Missouri S&T holds a fashion show with clothes made of trash to boost student creativity
ROLLA — Missouri University of Science and Technology is looking to make creativity as much a part of its campus culture as the science and math it's known for.
The first project in an effort to achieve that goal took place this week, and it combined fashion and garbage.
The Trashion Show put together teams of students from different majors to create an outfit out of garbage and recycled materials. The concept isn’t new, but it’s unusual to have such a competition at a school known for engineering that doesn’t have a major or even classes in fashion design.
“You simply can’t have innovation if you don’t have creativity,” said Karen Head, the school’s first Arts & Innovation director. Her charge is to combine the work of artists, scientists and technologists at S&T to solve complex problems.
“I think asking students to mix up the way that they think about the work that they do, and to think more creatively, was really at the basis of this show.”
Bringing together people from different majors and having them take on a difficult task that requires a lot of creativity is the point of the Trashion Show, Head said.
Senior chemistry major Samantha Buchanan and senior business and management systems major Alex Gubera were part of a team that made a business suit out of discarded items from career fairs on campus.
“The whole shirt is made from nametags from this past career fair, like two weeks ago. And the skirt is made out of maps from the fair two years ago,” Gubera said.
Their outfit, which came in second in the competition and won the team $250, was a good learning experience, they said.
“I would say we got a lesson that sometimes you have to use what you’re given, because you’re not always given what you all need. You’re not always given 100% of the pieces, so figure it out from there,” Buchanan said.
The Trashion Show may be a fun side project, but the intent is to bake this idea into the curriculum to make sure the technological minds on campus also have vision.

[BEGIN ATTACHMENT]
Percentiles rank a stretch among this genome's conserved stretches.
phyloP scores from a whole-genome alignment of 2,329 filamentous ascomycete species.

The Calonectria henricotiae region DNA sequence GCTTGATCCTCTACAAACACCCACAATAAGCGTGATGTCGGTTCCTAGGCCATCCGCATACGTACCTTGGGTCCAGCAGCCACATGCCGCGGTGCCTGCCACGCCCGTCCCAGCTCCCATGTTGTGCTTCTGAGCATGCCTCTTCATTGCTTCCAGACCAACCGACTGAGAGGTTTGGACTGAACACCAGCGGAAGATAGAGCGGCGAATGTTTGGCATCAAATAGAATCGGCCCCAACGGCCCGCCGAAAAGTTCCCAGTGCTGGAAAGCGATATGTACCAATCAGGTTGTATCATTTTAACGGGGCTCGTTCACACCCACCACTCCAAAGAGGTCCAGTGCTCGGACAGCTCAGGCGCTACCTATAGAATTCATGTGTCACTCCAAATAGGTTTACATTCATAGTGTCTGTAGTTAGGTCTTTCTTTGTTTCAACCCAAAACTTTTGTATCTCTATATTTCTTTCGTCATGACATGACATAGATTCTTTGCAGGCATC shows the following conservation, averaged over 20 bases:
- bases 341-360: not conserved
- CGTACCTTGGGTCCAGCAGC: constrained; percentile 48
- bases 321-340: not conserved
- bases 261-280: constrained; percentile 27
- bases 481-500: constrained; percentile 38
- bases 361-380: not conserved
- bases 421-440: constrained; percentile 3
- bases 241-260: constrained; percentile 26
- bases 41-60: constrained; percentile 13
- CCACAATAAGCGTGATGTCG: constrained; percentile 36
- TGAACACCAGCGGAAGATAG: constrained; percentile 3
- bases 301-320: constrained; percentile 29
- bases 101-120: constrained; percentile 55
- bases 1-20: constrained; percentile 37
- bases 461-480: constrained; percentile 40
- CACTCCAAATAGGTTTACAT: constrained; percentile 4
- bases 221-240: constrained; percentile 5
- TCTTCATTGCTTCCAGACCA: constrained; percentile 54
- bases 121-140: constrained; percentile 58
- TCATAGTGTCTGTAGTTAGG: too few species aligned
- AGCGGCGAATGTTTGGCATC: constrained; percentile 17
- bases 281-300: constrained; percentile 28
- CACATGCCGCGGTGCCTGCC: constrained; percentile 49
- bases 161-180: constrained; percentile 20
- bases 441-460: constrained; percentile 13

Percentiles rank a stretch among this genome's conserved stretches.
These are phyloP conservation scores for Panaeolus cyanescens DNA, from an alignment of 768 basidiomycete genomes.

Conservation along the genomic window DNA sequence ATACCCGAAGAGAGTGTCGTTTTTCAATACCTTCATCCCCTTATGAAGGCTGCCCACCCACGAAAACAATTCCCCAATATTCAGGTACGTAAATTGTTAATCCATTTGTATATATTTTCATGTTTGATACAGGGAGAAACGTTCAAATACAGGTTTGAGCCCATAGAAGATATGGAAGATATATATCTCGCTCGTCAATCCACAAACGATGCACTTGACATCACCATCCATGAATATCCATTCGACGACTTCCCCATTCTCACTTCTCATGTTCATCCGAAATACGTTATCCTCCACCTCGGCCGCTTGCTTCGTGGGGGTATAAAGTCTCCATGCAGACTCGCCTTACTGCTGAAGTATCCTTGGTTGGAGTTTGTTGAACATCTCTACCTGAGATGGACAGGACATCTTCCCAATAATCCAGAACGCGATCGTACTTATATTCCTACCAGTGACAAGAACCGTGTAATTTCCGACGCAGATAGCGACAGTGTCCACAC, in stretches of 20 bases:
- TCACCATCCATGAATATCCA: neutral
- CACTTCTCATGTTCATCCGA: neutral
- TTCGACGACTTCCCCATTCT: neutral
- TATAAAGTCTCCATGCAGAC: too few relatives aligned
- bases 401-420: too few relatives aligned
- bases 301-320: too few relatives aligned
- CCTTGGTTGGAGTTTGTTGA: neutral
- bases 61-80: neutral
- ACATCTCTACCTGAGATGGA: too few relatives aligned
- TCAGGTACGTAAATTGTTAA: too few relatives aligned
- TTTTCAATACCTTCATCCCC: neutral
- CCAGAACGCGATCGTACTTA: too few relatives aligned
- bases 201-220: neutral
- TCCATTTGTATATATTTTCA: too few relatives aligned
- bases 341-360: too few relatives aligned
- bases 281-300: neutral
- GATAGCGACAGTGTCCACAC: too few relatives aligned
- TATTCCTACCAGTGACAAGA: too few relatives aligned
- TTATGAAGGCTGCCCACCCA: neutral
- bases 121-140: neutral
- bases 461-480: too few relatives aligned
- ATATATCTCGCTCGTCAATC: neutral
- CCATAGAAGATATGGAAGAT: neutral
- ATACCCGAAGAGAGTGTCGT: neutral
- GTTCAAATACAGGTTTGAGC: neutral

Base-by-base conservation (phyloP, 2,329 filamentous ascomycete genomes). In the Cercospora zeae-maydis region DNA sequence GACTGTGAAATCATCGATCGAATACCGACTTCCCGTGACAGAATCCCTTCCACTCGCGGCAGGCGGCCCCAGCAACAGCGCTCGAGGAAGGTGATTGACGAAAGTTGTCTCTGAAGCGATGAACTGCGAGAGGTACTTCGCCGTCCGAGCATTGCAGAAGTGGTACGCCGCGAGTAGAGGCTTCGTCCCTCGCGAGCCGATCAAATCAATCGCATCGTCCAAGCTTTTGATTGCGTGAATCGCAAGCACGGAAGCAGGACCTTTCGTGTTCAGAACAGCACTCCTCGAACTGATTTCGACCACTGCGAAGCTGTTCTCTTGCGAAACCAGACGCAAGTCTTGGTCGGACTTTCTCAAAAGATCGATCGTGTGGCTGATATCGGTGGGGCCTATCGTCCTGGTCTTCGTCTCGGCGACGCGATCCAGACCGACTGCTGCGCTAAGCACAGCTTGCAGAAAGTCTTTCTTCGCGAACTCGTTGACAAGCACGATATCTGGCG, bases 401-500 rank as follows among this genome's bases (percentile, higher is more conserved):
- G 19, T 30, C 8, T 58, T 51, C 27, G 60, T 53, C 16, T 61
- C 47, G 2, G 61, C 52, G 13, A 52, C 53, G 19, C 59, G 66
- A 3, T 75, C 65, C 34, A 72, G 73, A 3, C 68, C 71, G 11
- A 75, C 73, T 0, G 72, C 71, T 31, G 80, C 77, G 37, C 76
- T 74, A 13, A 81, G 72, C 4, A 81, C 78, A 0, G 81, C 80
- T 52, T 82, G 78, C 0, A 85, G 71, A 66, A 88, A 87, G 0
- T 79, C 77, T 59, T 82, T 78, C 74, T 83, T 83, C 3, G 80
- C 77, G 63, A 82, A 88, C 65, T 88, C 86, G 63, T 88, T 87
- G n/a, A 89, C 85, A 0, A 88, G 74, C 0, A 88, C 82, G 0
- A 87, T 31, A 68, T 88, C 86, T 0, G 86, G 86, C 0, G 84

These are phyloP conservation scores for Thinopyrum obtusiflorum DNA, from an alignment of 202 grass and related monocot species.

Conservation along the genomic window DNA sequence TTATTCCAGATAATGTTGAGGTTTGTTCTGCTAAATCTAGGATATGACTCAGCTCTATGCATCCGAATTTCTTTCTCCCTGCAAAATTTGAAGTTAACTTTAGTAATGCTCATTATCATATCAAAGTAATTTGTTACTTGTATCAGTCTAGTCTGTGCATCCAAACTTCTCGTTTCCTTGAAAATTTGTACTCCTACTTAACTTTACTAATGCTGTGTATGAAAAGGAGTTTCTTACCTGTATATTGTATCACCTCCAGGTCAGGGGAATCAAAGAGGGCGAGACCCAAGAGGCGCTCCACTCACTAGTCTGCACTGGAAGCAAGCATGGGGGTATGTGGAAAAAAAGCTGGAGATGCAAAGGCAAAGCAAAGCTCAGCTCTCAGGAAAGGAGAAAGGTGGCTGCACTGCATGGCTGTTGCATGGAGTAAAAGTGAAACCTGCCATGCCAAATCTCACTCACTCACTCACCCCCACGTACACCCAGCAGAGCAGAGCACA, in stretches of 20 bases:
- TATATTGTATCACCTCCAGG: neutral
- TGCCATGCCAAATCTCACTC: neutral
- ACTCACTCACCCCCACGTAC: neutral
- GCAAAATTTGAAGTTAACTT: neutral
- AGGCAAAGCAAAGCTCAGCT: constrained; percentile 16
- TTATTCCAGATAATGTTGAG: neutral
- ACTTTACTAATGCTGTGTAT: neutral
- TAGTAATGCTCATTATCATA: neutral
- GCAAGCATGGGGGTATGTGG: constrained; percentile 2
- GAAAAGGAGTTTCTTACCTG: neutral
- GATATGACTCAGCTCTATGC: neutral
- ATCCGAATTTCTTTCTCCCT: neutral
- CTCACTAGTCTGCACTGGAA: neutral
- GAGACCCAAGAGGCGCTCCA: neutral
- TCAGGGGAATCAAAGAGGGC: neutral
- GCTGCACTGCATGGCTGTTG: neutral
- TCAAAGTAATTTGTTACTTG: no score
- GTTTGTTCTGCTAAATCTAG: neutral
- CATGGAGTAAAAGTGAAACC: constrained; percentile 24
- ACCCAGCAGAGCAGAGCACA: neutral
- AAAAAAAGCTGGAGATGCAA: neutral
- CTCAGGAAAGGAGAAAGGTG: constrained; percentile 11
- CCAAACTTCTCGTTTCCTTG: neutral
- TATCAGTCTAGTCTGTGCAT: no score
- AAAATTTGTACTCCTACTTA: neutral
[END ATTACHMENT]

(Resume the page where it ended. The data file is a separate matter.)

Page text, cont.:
Mary Reidmeyer, a professor emeritus in materials engineering, was a model at the show, wearing a jumper made of shipping bag materials covered with used scrap glass formed into circles.
Reidmeyer said S&T students are artistic at heart and that needs to be encouraged.
“Most students, if you look when they came out of high school, were creative. They took art classes, band classes. They come here, and there is a very big focus on science and engineering, but there is still that creative side that is waiting to be let back out again,” Reidmeyer said.
After the show, in which models used the staircase in the atrium of the Havener Center as a runway, judges made their decisions.
The winner of the $500 first prize went to a team that came up with a gender-neutral design without any green in it to reflect concerns about climate change — a wrap style toga with faux fur and a big belt.
Sophomore English technical communication major Elaine Pohlsander, one of
the designers of the winning outfit, said it was a great event that gave her an opportunity to create something that never would have happened in a classroom.
“We got to make something that matters to us. We care about the climate crisis, we care about gender equality. These are all things that matter to us. So we made something that had to do with that and share that with the school,” Pohlsander said.
Damien Calhoun, a member of the winning team and the model for their look, said:
“It was just fun to work with everybody. I don’t really interact with people outside my major. It just brought a different aspect of collaborativity that you normally wouldn’t see.”
The winning designs from the show will be on display at the S&T Library.
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